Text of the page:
One of the keynote speakers for CESHK 2013 was the Dean of Teacher Education at Cebu Normal University, Filomena Dayagbil, who spoke about quality issues in Philippine education. Internal and external (TIMMS) testing showed that there has been a precipitous drop in math, reading, and science scores in the Philippines that show up in even short, year-to-year timeframes. She spoke about three new approaches to remedy the issues: a new policy to increase the length of schooling from K-10 to the more conventional K-12 system, the role of teachers colleges in increasing teaching quality, and change away from English Medium of Instruction to mother tongue instruction.
I found myself disagreeing with the overall framing of educational quality issues in the Philippines. In general, it’s difficult to disagree with the idea that teachers can and should be better or that K-12, under the right conditions, would make the Philippines more academically competitive. But this ignores the fact that expanding enrollment rosters without increasing funding to go with it would likely decrease quality even further. This is exactly what has been happening over the past two decades, as successive Philippine governments failed to adequately prepare for a population boom. A 2009 New York Times article summed up the issues very succinctly:
According to the World Bank, the Philippines spends $138 per student per year. By comparison, Thailand spends $853 per student, Singapore spends $1,800 and Japan spends $5,000. The Philippine government spends 2.19 percent of its budget on education, according to official figures, well short of the 6 percent that educators say is optimal — despite a constitutional mandate to make education a priority. At the start of the decade, educators talked of a radical overhaul of the education system, but the main change since then has been increasingly intense overcrowding, Mr. Luz, of the policy study institute, wrote in a recent paper.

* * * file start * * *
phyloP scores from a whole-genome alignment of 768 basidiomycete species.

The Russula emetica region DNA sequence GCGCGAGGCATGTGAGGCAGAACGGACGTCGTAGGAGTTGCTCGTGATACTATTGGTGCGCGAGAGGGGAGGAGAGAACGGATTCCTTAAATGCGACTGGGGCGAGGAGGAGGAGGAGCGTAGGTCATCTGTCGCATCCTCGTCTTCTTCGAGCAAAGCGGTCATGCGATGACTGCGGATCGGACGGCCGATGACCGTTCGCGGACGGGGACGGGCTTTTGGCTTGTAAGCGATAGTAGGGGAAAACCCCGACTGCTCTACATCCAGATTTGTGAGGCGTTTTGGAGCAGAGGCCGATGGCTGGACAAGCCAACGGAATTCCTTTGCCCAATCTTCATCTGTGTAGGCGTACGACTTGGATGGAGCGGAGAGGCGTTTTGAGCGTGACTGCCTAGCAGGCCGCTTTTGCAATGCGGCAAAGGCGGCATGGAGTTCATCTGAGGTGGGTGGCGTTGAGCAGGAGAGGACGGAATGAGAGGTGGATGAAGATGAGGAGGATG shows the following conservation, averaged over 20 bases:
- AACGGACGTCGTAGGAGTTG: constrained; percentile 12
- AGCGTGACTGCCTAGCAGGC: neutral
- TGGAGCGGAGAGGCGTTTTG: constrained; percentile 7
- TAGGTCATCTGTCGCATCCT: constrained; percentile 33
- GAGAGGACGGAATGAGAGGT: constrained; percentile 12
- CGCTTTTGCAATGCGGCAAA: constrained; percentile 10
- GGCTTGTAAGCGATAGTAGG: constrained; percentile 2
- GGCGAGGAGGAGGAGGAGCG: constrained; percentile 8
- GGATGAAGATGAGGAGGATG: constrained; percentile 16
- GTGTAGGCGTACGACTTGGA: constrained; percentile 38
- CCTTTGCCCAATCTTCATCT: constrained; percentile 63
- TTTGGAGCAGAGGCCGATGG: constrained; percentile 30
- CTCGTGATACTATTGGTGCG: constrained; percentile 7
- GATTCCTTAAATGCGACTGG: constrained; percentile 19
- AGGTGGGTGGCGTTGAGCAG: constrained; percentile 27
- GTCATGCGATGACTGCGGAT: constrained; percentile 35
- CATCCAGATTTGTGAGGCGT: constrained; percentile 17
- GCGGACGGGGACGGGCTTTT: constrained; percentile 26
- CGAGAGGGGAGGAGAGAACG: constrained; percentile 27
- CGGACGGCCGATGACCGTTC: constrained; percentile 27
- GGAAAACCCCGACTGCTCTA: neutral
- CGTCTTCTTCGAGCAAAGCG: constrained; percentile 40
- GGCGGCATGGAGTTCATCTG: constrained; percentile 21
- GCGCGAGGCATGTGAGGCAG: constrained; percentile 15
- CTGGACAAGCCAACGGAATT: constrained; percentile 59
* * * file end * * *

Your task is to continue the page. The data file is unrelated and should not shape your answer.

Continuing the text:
Owen Barner (Twitter, blog) recently wrote on “What is Development“, trying to connect development to complexity sciences. When I first opened it, I opined to him that talk of “complexity…
Probably a good place to start this is with The Wall Street Journal comparing Hong Kong’s recent typhoon to Beijing’s flood, under the headline Hong Kong vs. Beijing: A Tale of Two Storms:
At least 37 people died in fierce rains that lashed China’s capital city over the weekend, prompting flooding in various neighborhoods and structures to collapse in the downpour. Many residents were highly critical of how the city’s infrastructure failed to successfully weather the storm, with many asking why the city, with its all its investments in dazzling Olympic facilities, could still experience such deadly floods. By contrast in Hong Kong, while a handful of scattered flooding incidents were reported, Vicente appeared to pass through without doing any serious damage.
Let’s leave aside that these were two very different storms. Though wet, tropical cyclones are mostly wind events and most damage comes from storm surge. Hong Kong never went over an Amber rainstorm signal during the recent typhoon. That’s the lowest of the three rainstorm signals.
Let’s instead talk about comparisons and expectations.
Before I left to teach English in China, I sat on the porch with one of my best friends who had recruited me into the job and was trying to cover every base, so to speak, of what to expect in China. I tried getting a fifteen-minute Chinese lesson and walked away with “ni hao” and “xie xie.” I also asked her what her best piece of advice was: let China be China.
I quizzed her on what she meant by that. “Don’t judge China by American standards. Also, you’re not going to change anything. Just accept it for what it is,” she told me. And it was great advise. I’ve also come to understand it works both ways – don’t judge China by American standards, but also be careful not to expect China to be like other “third world”/developing countries. I had at least two teachers in my employ who flew into Shenzhen expecting rice fields and conical hats. I personally expected a police state and endless grey factories. Beyond the superficial, there are a lot of similar issues that look and behave differently in China than they do elsewhere.